Saturday, June 12, 2004

Doug Wilson on the farewell to Ronald Reagan

The events of the last week have shown us (in the civil realm) the potency of symbols and the power of liturgy. Ideas are important, and ideas have consequences. But liturgy has consequences also. Liturgy moves people, and it is not an irrational and emotional display when it does so. In many ways, and on many levels, Reagan was a class act. How he has left us has been no exception. This has been a grand example of what C.S. Lewis described with the Middle English word solempne -- a joyful and august solemnity.

Indeed, it was moving and joyfully solemn. I'm often skeptical of attempts by the state to evoke the name of God (usually, it's that non-descript, one-size-fits-all "god"), because it all too often seems hypocritical. But the Reagan commemorations struck me as deeply genuine, a reflection on the man they honored.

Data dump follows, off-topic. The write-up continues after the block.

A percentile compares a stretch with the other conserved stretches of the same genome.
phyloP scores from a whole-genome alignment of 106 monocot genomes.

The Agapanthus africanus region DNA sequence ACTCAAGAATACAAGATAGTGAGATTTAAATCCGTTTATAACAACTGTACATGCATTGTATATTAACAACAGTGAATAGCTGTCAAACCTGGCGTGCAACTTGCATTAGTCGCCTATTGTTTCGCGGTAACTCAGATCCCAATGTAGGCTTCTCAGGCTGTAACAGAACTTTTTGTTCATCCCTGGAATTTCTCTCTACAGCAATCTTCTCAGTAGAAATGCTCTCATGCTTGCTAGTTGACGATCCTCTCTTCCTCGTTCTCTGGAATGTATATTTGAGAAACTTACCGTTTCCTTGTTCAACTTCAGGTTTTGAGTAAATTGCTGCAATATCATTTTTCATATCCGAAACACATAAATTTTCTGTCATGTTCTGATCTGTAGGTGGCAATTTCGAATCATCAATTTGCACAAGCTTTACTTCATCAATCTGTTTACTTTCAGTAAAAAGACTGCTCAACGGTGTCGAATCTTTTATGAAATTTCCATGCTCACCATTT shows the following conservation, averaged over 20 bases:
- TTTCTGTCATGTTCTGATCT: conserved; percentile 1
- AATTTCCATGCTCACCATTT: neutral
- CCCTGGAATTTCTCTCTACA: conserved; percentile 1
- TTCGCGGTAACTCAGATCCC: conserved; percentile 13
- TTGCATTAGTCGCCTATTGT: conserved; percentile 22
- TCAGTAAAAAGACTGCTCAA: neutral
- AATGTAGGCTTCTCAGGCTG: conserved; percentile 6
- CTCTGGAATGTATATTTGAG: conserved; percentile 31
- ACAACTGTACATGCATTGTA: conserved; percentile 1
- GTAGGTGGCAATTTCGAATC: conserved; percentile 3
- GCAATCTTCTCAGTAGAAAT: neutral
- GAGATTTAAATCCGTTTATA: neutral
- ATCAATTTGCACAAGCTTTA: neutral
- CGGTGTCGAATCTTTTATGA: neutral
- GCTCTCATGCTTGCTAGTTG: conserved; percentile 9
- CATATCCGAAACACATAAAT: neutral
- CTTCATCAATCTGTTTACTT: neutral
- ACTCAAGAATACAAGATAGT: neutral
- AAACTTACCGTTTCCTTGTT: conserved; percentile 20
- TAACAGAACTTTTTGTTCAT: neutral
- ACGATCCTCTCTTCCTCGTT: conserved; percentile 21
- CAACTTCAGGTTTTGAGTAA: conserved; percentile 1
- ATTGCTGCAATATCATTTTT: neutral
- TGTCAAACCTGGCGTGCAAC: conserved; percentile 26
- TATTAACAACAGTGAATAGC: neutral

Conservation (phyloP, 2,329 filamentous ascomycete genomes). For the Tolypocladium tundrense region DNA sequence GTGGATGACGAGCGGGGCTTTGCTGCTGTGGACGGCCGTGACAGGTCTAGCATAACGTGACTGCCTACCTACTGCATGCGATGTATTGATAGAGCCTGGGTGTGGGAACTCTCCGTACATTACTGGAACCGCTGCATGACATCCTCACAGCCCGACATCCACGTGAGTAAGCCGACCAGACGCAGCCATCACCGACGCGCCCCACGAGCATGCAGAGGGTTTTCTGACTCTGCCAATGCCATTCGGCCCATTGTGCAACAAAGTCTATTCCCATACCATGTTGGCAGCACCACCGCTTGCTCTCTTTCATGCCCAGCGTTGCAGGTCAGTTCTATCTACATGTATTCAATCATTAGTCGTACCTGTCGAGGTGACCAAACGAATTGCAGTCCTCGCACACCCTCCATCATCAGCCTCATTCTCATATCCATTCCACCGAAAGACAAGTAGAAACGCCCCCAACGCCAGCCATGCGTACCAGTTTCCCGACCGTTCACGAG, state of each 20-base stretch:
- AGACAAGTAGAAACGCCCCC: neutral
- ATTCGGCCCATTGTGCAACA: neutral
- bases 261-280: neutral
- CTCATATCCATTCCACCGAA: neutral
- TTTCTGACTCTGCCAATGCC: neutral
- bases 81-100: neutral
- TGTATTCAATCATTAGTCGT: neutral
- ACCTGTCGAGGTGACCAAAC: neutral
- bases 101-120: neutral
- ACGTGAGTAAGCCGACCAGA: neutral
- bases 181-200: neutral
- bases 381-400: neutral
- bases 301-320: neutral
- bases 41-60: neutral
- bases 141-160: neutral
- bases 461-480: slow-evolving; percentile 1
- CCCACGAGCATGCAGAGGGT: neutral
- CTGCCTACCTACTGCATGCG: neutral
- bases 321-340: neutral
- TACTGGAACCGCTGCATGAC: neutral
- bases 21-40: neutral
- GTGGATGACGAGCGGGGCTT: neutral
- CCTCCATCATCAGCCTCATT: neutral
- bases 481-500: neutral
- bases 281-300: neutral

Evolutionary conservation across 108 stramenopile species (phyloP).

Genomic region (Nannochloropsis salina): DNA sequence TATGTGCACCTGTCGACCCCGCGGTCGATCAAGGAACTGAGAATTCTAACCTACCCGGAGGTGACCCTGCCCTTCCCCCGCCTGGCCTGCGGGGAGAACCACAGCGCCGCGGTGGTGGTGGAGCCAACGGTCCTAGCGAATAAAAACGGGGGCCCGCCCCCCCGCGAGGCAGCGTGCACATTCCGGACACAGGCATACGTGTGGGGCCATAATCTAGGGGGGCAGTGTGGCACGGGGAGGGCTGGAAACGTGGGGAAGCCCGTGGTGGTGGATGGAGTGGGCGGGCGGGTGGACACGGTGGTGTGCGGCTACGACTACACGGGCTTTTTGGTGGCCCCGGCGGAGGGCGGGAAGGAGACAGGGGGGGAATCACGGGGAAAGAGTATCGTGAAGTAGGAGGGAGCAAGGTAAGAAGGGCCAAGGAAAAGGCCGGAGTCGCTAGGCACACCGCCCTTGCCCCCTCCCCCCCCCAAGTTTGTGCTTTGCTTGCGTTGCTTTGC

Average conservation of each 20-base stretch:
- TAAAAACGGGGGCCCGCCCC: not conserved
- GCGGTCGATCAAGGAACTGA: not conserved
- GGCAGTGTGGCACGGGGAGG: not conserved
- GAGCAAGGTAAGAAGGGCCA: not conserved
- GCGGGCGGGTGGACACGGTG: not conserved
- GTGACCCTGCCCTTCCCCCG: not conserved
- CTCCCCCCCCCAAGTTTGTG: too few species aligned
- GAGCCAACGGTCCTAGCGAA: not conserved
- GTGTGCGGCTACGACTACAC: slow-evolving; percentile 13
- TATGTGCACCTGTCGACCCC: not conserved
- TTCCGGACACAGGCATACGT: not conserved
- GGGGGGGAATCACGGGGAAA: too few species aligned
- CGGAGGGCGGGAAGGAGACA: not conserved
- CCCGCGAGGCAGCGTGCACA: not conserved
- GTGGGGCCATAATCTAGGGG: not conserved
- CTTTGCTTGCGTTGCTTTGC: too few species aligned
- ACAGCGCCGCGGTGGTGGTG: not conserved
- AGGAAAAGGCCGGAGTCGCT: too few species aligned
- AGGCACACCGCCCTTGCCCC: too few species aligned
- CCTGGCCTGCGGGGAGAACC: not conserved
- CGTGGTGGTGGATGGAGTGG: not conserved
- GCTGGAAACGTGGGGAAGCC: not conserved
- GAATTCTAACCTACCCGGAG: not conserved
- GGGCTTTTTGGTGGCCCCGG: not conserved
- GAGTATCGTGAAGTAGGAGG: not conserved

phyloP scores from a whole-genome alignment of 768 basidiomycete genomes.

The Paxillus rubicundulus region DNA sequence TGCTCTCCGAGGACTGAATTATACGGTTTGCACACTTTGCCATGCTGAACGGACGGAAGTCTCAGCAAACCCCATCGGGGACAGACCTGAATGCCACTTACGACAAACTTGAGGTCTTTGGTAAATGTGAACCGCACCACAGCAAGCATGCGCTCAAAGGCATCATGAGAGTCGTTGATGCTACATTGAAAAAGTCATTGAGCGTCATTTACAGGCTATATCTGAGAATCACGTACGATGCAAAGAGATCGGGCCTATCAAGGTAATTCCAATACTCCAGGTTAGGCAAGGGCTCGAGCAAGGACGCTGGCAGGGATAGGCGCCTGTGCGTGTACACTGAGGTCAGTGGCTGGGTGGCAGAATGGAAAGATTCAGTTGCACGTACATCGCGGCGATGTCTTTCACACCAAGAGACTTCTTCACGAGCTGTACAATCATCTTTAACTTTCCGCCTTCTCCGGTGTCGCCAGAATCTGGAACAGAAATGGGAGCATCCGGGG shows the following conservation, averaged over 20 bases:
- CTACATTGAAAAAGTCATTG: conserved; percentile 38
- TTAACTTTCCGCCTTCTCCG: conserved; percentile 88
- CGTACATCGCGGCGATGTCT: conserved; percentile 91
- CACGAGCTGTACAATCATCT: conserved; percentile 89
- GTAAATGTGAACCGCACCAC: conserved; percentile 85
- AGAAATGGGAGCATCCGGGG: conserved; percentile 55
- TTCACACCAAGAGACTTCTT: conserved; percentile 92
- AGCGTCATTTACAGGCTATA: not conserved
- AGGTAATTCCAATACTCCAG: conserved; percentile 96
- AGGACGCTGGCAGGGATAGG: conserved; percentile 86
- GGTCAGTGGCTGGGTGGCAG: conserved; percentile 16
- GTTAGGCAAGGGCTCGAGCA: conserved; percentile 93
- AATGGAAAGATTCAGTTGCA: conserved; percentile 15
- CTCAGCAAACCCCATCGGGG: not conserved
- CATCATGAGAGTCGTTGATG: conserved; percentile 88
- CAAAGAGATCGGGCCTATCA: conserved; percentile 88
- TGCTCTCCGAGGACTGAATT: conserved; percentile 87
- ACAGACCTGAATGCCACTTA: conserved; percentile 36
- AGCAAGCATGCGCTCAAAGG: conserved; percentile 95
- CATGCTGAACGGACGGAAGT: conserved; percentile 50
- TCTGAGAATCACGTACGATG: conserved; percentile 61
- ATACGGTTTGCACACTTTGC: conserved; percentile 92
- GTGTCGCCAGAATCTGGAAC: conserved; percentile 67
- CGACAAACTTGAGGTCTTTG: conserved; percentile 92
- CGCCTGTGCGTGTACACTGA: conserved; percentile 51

Although I was glad to see the networks covering the proceedings mostly uninterrupted (and some with minimal commentary), I momentarily felt ashamed watching some of the poignant moments featuring Mrs. Reagan, especially casket-side at the final farewell. During these emotional moments, I felt very much like an uninvited guest snooping on moments that should have been kept private.

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